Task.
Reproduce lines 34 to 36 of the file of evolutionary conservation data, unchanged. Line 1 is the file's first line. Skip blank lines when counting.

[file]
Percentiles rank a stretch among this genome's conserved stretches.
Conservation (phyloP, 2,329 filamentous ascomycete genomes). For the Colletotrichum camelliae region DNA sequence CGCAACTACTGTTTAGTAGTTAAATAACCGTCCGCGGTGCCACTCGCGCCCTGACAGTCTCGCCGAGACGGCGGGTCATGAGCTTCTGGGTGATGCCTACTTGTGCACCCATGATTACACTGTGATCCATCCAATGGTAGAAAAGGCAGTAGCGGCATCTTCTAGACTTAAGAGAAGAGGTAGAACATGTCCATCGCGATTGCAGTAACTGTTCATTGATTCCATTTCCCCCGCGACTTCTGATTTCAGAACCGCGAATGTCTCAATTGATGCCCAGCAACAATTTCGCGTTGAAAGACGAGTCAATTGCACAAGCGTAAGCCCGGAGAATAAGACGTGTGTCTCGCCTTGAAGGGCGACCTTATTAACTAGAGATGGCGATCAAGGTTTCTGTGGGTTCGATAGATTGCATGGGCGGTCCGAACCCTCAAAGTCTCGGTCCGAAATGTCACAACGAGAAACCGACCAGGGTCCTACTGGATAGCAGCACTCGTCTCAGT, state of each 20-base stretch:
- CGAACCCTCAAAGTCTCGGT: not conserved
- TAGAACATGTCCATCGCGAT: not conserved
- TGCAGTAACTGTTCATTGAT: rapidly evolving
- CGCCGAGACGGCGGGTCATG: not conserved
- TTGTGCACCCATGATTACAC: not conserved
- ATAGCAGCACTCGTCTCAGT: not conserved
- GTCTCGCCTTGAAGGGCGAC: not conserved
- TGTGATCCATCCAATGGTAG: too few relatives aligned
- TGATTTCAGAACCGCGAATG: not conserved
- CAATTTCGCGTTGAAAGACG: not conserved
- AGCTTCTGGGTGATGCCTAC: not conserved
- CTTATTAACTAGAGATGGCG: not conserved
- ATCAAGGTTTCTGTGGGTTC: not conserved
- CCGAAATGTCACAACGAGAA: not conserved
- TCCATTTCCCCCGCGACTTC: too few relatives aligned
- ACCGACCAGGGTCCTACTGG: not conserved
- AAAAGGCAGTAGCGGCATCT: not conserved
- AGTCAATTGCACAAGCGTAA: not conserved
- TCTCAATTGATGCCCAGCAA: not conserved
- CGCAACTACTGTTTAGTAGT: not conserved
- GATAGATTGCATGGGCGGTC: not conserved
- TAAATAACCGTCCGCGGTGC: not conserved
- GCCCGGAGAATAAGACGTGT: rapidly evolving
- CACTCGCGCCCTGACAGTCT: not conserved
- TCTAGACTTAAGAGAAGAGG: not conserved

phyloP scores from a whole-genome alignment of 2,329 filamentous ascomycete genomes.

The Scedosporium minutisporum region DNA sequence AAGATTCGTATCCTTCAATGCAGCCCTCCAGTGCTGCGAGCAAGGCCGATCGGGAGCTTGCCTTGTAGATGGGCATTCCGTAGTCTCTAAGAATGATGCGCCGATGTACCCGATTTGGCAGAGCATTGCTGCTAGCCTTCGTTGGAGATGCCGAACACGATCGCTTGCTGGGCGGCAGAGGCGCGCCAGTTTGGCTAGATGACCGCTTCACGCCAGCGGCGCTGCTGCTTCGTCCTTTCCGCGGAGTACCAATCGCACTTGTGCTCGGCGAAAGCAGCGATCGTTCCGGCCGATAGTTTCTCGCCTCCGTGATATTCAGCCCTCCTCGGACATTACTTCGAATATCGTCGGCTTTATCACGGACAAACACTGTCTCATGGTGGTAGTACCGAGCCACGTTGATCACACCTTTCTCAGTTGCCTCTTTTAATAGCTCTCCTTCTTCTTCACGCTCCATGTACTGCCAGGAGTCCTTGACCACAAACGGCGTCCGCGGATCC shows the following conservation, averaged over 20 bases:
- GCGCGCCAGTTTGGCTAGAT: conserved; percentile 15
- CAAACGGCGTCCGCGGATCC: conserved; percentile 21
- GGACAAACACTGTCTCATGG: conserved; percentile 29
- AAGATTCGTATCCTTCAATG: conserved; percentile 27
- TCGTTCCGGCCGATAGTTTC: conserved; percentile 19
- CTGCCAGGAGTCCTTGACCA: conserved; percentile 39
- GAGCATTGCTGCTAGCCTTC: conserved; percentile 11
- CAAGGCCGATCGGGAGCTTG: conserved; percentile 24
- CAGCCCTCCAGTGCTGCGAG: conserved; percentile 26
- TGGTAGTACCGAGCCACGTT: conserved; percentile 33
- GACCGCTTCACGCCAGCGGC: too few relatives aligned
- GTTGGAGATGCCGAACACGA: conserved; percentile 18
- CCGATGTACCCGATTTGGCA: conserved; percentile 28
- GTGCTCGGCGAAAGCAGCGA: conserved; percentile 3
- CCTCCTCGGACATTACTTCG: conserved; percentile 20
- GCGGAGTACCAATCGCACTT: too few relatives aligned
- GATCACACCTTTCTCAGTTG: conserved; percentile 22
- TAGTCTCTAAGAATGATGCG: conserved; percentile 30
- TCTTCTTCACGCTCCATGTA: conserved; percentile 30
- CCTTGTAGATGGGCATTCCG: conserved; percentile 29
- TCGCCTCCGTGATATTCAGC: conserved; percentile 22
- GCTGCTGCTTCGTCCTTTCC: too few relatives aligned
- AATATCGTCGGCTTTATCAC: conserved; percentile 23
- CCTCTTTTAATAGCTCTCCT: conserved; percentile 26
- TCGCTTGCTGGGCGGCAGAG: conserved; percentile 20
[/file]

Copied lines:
- TCGTTCCGGCCGATAGTTTC: conserved; percentile 19
- CTGCCAGGAGTCCTTGACCA: conserved; percentile 39
- GAGCATTGCTGCTAGCCTTC: conserved; percentile 11